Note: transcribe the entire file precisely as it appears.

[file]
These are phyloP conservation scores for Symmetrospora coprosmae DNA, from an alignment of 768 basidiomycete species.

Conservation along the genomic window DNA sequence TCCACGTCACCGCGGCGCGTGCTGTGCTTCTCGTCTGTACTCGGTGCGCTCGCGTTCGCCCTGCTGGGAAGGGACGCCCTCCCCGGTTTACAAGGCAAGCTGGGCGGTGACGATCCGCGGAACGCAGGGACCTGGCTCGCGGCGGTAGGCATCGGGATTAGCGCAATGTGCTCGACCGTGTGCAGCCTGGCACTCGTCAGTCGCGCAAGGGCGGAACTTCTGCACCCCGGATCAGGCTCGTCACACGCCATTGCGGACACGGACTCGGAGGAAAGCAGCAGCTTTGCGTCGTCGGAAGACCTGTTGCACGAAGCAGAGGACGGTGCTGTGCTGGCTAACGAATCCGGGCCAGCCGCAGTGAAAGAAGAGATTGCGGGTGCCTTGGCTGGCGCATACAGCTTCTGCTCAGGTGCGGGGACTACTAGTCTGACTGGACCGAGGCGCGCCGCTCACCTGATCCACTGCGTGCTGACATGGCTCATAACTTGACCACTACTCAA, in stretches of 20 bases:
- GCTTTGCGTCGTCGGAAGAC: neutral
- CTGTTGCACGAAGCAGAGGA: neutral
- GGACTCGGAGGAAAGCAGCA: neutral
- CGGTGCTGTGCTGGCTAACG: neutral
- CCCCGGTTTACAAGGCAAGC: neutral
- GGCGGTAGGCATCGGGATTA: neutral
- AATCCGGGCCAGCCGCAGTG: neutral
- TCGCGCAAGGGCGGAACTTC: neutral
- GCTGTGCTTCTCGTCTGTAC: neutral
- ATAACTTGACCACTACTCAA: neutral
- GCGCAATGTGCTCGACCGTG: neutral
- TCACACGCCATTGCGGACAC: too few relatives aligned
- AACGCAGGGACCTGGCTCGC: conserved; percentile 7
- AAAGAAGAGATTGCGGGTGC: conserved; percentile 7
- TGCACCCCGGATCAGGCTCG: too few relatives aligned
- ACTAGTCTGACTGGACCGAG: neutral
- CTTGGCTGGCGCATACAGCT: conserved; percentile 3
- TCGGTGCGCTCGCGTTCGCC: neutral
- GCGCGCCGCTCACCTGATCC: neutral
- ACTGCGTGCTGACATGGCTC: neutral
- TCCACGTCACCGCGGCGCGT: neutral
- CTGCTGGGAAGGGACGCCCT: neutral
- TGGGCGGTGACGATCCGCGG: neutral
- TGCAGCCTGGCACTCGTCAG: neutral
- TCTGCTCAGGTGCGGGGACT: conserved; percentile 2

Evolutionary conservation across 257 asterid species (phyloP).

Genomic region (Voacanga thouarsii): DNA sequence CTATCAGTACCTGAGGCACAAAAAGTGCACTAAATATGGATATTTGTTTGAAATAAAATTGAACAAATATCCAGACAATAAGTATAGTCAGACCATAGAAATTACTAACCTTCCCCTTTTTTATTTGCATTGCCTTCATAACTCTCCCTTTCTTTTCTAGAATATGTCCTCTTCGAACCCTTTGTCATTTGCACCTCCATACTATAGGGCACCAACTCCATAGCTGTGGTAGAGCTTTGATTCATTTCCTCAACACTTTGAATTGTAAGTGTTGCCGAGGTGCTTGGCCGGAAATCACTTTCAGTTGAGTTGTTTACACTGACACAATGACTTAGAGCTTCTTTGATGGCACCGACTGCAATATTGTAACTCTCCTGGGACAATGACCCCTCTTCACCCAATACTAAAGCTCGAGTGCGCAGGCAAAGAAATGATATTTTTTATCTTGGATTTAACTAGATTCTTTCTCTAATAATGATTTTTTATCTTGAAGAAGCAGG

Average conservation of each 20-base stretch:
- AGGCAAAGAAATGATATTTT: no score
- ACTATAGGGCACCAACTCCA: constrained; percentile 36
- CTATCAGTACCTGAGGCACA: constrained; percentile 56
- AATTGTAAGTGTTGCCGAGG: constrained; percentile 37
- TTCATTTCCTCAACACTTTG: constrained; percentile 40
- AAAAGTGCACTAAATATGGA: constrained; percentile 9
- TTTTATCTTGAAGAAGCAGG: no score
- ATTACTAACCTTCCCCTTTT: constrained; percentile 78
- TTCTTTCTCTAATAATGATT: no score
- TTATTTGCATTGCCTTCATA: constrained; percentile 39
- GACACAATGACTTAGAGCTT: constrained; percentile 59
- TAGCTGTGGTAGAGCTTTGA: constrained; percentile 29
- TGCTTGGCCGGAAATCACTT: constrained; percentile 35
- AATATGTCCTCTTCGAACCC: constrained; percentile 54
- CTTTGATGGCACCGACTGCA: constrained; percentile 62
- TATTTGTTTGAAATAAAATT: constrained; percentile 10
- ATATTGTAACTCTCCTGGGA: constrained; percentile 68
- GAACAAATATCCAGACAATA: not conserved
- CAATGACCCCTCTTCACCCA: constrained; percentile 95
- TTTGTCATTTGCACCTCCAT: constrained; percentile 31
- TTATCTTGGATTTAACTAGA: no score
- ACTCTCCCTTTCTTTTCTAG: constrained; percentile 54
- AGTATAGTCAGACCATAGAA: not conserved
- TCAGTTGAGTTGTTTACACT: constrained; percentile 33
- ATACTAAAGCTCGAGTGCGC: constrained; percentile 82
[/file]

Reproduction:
These are phyloP conservation scores for Symmetrospora coprosmae DNA, from an alignment of 768 basidiomycete species.

Conservation along the genomic window DNA sequence TCCACGTCACCGCGGCGCGTGCTGTGCTTCTCGTCTGTACTCGGTGCGCTCGCGTTCGCCCTGCTGGGAAGGGACGCCCTCCCCGGTTTACAAGGCAAGCTGGGCGGTGACGATCCGCGGAACGCAGGGACCTGGCTCGCGGCGGTAGGCATCGGGATTAGCGCAATGTGCTCGACCGTGTGCAGCCTGGCACTCGTCAGTCGCGCAAGGGCGGAACTTCTGCACCCCGGATCAGGCTCGTCACACGCCATTGCGGACACGGACTCGGAGGAAAGCAGCAGCTTTGCGTCGTCGGAAGACCTGTTGCACGAAGCAGAGGACGGTGCTGTGCTGGCTAACGAATCCGGGCCAGCCGCAGTGAAAGAAGAGATTGCGGGTGCCTTGGCTGGCGCATACAGCTTCTGCTCAGGTGCGGGGACTACTAGTCTGACTGGACCGAGGCGCGCCGCTCACCTGATCCACTGCGTGCTGACATGGCTCATAACTTGACCACTACTCAA, in stretches of 20 bases:
- GCTTTGCGTCGTCGGAAGAC: neutral
- CTGTTGCACGAAGCAGAGGA: neutral
- GGACTCGGAGGAAAGCAGCA: neutral
- CGGTGCTGTGCTGGCTAACG: neutral
- CCCCGGTTTACAAGGCAAGC: neutral
- GGCGGTAGGCATCGGGATTA: neutral
- AATCCGGGCCAGCCGCAGTG: neutral
- TCGCGCAAGGGCGGAACTTC: neutral
- GCTGTGCTTCTCGTCTGTAC: neutral
- ATAACTTGACCACTACTCAA: neutral
- GCGCAATGTGCTCGACCGTG: neutral
- TCACACGCCATTGCGGACAC: too few relatives aligned
- AACGCAGGGACCTGGCTCGC: conserved; percentile 7
- AAAGAAGAGATTGCGGGTGC: conserved; percentile 7
- TGCACCCCGGATCAGGCTCG: too few relatives aligned
- ACTAGTCTGACTGGACCGAG: neutral
- CTTGGCTGGCGCATACAGCT: conserved; percentile 3
- TCGGTGCGCTCGCGTTCGCC: neutral
- GCGCGCCGCTCACCTGATCC: neutral
- ACTGCGTGCTGACATGGCTC: neutral
- TCCACGTCACCGCGGCGCGT: neutral
- CTGCTGGGAAGGGACGCCCT: neutral
- TGGGCGGTGACGATCCGCGG: neutral
- TGCAGCCTGGCACTCGTCAG: neutral
- TCTGCTCAGGTGCGGGGACT: conserved; percentile 2

Evolutionary conservation across 257 asterid species (phyloP).

Genomic region (Voacanga thouarsii): DNA sequence CTATCAGTACCTGAGGCACAAAAAGTGCACTAAATATGGATATTTGTTTGAAATAAAATTGAACAAATATCCAGACAATAAGTATAGTCAGACCATAGAAATTACTAACCTTCCCCTTTTTTATTTGCATTGCCTTCATAACTCTCCCTTTCTTTTCTAGAATATGTCCTCTTCGAACCCTTTGTCATTTGCACCTCCATACTATAGGGCACCAACTCCATAGCTGTGGTAGAGCTTTGATTCATTTCCTCAACACTTTGAATTGTAAGTGTTGCCGAGGTGCTTGGCCGGAAATCACTTTCAGTTGAGTTGTTTACACTGACACAATGACTTAGAGCTTCTTTGATGGCACCGACTGCAATATTGTAACTCTCCTGGGACAATGACCCCTCTTCACCCAATACTAAAGCTCGAGTGCGCAGGCAAAGAAATGATATTTTTTATCTTGGATTTAACTAGATTCTTTCTCTAATAATGATTTTTTATCTTGAAGAAGCAGG

Average conservation of each 20-base stretch:
- AGGCAAAGAAATGATATTTT: no score
- ACTATAGGGCACCAACTCCA: constrained; percentile 36
- CTATCAGTACCTGAGGCACA: constrained; percentile 56
- AATTGTAAGTGTTGCCGAGG: constrained; percentile 37
- TTCATTTCCTCAACACTTTG: constrained; percentile 40
- AAAAGTGCACTAAATATGGA: constrained; percentile 9
- TTTTATCTTGAAGAAGCAGG: no score
- ATTACTAACCTTCCCCTTTT: constrained; percentile 78
- TTCTTTCTCTAATAATGATT: no score
- TTATTTGCATTGCCTTCATA: constrained; percentile 39
- GACACAATGACTTAGAGCTT: constrained; percentile 59
- TAGCTGTGGTAGAGCTTTGA: constrained; percentile 29
- TGCTTGGCCGGAAATCACTT: constrained; percentile 35
- AATATGTCCTCTTCGAACCC: constrained; percentile 54
- CTTTGATGGCACCGACTGCA: constrained; percentile 62
- TATTTGTTTGAAATAAAATT: constrained; percentile 10
- ATATTGTAACTCTCCTGGGA: constrained; percentile 68
- GAACAAATATCCAGACAATA: not conserved
- CAATGACCCCTCTTCACCCA: constrained; percentile 95
- TTTGTCATTTGCACCTCCAT: constrained; percentile 31
- TTATCTTGGATTTAACTAGA: no score
- ACTCTCCCTTTCTTTTCTAG: constrained; percentile 54
- AGTATAGTCAGACCATAGAA: not conserved
- TCAGTTGAGTTGTTTACACT: constrained; percentile 33
- ATACTAAAGCTCGAGTGCGC: constrained; percentile 82